Many of you will have visited the Mackintosh Room at V&A Dundee and may have been surprised at how sometimes the ‘gloomy’ dark-stained oak panels make the space.
Lyon & Turnbull’s recent ‘Design’ sale in Edinburgh included two rare Glasgow School panels which may not exactly have brightened the V&A’s recreation of Charles Rennie Mackintosh’s 1907 room for Miss Cranston’s Ingram Street tearoom, but would certainly not look out of place in it.
Created by Talwin Morris
Created around 1893 by the prolific book designer and decorative artist Talwin Morris (1865-1911), the panels were made from brass with repoussé decoration, and were later framed. Each panel measured approximately 11 x 5 inches.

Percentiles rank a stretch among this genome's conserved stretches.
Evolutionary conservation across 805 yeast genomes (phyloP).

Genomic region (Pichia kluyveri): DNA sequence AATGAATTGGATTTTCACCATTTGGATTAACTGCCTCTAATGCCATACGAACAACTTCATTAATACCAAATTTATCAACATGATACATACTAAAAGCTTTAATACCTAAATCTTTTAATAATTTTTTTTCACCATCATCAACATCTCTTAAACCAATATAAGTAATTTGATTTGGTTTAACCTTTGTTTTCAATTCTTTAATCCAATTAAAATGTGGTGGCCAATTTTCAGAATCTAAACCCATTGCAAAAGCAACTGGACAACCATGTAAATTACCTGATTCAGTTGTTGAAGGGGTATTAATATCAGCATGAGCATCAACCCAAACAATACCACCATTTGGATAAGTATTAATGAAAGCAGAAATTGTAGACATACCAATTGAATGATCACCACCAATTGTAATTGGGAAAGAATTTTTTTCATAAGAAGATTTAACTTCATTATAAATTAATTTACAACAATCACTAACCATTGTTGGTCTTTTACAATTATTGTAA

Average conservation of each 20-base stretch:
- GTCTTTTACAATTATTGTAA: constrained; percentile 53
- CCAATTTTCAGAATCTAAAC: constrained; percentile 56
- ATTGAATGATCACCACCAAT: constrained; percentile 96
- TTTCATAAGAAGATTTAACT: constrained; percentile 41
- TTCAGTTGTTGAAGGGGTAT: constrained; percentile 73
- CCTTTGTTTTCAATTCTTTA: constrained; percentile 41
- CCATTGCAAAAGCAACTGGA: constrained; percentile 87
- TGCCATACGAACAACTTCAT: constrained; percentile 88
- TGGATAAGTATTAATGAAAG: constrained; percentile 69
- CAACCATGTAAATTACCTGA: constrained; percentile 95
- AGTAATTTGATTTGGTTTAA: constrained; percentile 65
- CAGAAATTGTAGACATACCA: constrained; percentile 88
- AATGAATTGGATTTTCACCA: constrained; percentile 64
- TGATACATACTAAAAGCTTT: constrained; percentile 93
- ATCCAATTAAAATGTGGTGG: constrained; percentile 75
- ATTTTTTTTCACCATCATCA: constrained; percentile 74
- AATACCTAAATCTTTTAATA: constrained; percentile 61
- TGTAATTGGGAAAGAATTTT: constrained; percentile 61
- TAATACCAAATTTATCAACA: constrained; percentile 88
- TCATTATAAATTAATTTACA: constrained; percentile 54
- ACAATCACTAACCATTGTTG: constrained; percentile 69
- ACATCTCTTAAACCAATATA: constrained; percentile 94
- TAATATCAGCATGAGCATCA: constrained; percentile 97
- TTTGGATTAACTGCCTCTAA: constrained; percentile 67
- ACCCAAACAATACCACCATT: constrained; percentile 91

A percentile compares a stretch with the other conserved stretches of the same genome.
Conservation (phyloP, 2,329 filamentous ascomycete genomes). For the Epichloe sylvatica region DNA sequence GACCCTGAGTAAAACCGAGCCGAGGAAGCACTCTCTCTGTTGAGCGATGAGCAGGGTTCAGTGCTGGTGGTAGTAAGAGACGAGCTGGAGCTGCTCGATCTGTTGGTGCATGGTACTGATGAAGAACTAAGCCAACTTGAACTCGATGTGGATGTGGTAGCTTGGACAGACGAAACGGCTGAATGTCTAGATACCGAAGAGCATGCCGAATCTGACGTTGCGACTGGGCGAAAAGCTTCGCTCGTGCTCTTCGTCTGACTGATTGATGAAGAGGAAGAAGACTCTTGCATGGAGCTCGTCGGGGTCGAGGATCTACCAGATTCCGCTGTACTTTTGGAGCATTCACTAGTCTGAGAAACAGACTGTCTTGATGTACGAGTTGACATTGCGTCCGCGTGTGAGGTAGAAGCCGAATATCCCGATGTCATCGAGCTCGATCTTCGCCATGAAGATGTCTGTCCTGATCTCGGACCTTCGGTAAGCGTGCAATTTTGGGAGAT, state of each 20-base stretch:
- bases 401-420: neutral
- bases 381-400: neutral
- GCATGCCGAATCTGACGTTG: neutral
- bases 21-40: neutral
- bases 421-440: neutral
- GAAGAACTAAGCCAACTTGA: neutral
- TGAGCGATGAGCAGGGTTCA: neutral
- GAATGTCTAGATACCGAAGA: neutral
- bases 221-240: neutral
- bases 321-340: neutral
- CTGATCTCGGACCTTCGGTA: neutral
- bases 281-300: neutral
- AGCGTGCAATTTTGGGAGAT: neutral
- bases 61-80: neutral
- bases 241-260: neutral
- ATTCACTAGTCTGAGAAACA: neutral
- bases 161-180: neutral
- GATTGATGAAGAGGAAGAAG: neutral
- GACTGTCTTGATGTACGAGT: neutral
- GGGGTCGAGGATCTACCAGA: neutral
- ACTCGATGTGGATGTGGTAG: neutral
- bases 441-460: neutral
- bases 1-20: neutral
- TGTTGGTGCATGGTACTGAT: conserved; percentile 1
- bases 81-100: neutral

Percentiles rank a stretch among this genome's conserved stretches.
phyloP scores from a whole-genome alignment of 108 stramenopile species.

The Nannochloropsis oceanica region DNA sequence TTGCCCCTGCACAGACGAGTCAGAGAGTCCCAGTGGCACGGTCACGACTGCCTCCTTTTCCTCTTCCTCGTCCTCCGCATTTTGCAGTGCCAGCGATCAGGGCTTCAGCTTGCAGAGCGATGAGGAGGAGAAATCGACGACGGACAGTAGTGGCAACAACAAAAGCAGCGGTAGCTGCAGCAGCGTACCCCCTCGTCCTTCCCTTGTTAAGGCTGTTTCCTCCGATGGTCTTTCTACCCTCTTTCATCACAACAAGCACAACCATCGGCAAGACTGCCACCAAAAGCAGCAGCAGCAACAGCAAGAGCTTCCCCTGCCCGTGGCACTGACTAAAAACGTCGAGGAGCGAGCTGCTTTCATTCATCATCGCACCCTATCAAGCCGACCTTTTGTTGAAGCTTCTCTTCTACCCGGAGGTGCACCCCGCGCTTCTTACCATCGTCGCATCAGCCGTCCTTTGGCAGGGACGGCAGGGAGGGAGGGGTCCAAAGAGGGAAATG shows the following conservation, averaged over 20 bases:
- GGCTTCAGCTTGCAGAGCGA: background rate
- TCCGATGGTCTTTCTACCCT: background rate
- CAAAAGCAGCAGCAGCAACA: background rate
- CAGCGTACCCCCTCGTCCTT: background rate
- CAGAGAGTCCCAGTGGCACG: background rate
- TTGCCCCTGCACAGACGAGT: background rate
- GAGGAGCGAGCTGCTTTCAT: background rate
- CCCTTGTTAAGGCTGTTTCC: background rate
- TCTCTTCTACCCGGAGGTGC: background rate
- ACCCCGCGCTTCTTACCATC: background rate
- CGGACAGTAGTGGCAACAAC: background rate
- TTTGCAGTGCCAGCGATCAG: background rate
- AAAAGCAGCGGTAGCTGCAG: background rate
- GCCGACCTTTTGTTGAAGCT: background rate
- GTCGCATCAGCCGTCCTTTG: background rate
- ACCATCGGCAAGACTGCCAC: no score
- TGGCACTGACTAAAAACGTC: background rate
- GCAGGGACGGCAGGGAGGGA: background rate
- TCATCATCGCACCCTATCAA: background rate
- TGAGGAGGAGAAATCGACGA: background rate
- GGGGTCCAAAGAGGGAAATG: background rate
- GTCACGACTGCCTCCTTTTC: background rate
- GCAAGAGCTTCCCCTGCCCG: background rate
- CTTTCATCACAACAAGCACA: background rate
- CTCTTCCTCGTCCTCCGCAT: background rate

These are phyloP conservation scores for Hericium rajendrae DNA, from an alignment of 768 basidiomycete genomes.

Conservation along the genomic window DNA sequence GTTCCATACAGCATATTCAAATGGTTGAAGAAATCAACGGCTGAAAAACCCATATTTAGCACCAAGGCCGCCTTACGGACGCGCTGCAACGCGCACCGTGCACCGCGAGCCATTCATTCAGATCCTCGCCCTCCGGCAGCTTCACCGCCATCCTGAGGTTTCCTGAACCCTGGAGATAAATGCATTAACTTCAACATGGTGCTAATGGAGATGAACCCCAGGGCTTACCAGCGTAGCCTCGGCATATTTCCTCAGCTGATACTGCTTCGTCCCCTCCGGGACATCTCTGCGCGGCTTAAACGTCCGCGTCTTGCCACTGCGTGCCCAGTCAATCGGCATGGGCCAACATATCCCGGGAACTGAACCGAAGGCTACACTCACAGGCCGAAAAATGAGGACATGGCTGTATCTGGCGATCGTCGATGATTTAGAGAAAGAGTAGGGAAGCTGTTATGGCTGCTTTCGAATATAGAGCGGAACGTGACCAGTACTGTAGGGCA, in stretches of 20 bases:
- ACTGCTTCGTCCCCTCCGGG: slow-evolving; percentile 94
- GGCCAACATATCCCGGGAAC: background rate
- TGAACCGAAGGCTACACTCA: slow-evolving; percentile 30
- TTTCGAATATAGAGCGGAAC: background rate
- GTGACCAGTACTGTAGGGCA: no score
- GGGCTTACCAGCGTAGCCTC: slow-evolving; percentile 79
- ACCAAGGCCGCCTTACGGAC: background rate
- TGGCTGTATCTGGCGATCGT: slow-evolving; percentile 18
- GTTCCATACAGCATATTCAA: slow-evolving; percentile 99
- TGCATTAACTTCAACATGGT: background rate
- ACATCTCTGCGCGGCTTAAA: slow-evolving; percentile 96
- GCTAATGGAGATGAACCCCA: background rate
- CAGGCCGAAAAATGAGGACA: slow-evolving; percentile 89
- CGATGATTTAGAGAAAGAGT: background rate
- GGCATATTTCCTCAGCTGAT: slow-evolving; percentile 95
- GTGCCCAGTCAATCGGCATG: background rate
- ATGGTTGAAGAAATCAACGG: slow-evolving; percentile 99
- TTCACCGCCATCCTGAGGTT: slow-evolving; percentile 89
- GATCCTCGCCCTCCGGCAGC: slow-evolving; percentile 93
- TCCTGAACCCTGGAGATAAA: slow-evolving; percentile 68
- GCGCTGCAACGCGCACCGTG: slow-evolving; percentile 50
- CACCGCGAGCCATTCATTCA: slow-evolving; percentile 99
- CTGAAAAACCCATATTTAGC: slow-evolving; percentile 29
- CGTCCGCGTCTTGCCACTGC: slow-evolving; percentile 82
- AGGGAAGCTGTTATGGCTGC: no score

Morris is known particularly for his Glasgow School furniture, metalwork and book designs.
The panels demonstrate the key characteristics of the ‘Glasgow Style,’ with their heavily-stylised linear plant forms and ‘Glasgow’ roses.
After spending part of his early career working as an art editor in London, Morris took up a post as arts manager for the Glasgow publisher Blackie & Son in 1898, a position he held until his death in 1911.
Charles Rennie Mackintosh
Working for Blackie, he quickly became acquainted with Charles Rennie Mackintosh and the circle of artists associated the Glasgow School of Art, which had a significant influence on his work.
Perhaps best known for his book designs, Morris also produced items of furniture, textiles and metalwork, which were incorporated into many of his decorative schemes, including his own home at Dunglass Castle, and the refurbishment of W. W. Blackie’s Printing Works, where these very panels once formed part of an entrance screen.
Estimated at £3000-£5000, the panels sold for £5250.